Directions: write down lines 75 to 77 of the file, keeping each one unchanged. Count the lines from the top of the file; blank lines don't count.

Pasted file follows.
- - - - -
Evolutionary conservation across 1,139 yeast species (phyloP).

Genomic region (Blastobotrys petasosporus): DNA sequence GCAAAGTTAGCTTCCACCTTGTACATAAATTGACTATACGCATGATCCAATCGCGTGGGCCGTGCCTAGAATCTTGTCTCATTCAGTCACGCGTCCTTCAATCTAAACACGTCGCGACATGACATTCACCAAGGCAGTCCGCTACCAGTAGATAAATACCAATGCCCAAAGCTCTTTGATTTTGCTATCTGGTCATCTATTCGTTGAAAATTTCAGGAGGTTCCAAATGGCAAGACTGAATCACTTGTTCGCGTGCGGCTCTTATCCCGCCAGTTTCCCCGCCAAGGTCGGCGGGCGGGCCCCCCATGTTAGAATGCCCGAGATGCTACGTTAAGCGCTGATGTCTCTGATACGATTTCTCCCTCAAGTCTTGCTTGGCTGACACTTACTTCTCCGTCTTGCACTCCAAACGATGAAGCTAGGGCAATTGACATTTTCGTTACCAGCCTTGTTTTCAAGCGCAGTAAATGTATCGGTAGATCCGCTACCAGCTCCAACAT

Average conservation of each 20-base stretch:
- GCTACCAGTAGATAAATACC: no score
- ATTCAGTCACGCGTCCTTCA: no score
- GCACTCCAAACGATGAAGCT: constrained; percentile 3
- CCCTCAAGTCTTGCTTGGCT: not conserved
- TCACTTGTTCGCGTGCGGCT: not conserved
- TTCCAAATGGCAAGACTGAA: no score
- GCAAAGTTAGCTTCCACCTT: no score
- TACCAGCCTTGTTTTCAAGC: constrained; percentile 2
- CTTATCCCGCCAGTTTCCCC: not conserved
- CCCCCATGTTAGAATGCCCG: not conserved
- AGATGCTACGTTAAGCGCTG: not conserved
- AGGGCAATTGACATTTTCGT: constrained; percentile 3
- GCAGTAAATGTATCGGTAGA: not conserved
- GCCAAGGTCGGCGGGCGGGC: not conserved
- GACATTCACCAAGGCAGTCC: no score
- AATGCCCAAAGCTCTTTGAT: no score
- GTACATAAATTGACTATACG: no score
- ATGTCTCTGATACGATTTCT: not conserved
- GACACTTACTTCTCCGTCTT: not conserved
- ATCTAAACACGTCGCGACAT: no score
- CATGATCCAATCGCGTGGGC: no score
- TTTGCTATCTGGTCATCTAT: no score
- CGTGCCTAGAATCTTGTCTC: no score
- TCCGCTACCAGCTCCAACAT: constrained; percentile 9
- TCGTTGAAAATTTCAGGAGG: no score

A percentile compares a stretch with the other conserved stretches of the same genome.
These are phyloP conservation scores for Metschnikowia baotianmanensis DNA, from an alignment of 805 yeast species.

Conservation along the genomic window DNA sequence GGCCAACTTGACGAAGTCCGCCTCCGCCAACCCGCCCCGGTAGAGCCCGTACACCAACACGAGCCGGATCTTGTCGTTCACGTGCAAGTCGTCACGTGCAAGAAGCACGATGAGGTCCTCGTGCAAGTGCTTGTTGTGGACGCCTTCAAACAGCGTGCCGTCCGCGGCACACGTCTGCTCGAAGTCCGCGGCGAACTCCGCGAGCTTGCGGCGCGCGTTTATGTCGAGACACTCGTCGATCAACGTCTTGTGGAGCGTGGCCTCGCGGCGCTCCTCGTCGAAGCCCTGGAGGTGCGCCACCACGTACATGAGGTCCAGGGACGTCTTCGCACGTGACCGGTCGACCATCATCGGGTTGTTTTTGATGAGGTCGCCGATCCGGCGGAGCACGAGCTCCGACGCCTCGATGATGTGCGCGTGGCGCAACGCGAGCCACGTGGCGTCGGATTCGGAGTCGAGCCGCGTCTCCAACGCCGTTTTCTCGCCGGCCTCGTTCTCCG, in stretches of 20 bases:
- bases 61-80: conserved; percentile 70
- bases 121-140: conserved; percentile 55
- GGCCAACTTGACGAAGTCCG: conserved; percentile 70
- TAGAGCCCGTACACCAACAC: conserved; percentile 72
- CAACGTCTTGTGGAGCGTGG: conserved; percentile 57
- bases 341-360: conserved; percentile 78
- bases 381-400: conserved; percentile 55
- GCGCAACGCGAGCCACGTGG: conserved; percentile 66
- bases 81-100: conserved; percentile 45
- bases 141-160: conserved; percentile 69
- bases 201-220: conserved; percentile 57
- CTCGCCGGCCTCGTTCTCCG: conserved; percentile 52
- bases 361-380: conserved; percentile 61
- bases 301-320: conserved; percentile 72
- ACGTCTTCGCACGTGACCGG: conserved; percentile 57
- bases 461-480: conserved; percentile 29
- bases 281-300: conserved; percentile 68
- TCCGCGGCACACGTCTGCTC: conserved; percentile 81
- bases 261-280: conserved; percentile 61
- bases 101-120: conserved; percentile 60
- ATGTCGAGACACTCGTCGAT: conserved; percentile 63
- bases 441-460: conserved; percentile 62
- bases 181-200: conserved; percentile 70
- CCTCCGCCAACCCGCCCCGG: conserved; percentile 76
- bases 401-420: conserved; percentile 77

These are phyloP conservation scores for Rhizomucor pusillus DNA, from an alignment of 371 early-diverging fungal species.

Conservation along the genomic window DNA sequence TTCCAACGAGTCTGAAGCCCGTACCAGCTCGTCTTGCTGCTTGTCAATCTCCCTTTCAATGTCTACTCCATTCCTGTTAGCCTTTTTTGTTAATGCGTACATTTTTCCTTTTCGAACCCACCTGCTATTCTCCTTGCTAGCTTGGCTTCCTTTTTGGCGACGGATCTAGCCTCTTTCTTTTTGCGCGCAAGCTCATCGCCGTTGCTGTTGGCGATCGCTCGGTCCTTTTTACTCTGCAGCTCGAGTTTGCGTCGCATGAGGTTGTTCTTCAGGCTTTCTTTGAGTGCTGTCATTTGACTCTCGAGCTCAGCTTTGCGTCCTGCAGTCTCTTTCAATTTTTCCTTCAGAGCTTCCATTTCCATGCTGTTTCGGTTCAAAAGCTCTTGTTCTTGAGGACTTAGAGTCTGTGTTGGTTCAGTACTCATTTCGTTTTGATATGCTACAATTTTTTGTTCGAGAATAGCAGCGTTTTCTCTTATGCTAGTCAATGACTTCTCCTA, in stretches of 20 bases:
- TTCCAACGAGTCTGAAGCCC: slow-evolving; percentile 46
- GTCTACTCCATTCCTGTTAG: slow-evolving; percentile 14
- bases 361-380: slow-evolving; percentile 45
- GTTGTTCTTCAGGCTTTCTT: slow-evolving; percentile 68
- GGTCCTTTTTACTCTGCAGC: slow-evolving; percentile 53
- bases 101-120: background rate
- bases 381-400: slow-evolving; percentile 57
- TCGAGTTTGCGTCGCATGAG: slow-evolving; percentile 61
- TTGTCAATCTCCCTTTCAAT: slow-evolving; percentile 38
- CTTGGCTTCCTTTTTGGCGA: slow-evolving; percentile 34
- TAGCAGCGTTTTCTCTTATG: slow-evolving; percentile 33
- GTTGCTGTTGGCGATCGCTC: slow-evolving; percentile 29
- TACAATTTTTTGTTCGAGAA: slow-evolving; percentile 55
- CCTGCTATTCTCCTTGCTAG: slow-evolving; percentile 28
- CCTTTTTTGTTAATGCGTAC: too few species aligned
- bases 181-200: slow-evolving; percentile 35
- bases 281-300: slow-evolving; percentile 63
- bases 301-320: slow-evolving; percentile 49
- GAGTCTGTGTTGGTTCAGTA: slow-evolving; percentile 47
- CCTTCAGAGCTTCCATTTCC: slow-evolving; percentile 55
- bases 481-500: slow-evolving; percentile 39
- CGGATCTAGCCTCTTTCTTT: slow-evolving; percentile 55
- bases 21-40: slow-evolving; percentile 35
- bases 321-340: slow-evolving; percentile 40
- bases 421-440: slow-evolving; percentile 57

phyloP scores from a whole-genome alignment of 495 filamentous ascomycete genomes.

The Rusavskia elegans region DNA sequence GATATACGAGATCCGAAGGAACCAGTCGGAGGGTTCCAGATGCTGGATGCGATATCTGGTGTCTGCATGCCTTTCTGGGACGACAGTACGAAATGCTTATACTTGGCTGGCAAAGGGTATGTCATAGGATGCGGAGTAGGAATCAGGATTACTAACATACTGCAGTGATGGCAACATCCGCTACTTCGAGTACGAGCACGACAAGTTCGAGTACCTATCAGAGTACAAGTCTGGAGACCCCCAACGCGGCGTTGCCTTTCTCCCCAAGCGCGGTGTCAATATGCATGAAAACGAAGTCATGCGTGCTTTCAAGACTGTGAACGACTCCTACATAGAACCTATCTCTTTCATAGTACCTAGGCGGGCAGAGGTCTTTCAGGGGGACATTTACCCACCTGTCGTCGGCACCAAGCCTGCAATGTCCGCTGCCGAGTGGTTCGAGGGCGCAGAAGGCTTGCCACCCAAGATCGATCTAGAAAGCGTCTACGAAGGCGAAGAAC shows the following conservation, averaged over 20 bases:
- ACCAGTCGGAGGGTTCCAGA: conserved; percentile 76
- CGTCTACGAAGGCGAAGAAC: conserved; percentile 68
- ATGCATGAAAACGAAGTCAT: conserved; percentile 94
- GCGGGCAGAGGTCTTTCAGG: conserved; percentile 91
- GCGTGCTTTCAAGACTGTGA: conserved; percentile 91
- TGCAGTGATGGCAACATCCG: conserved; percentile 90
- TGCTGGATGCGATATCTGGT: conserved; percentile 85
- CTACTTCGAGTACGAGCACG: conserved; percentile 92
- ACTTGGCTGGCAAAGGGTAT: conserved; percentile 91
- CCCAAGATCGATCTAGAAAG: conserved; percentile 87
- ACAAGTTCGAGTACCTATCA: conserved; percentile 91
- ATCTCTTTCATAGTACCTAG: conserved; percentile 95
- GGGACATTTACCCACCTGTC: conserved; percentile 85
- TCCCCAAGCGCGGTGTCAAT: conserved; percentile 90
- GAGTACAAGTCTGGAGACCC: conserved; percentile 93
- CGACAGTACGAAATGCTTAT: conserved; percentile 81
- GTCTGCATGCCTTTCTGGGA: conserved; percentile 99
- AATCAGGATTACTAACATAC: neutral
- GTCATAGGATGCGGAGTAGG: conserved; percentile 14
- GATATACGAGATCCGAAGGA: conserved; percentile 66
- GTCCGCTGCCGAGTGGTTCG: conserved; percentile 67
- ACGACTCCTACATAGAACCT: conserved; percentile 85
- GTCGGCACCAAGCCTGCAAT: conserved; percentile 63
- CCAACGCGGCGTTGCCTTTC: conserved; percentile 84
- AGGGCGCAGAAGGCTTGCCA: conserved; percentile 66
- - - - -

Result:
- bases 281-300: slow-evolving; percentile 63
- bases 301-320: slow-evolving; percentile 49
- GAGTCTGTGTTGGTTCAGTA: slow-evolving; percentile 47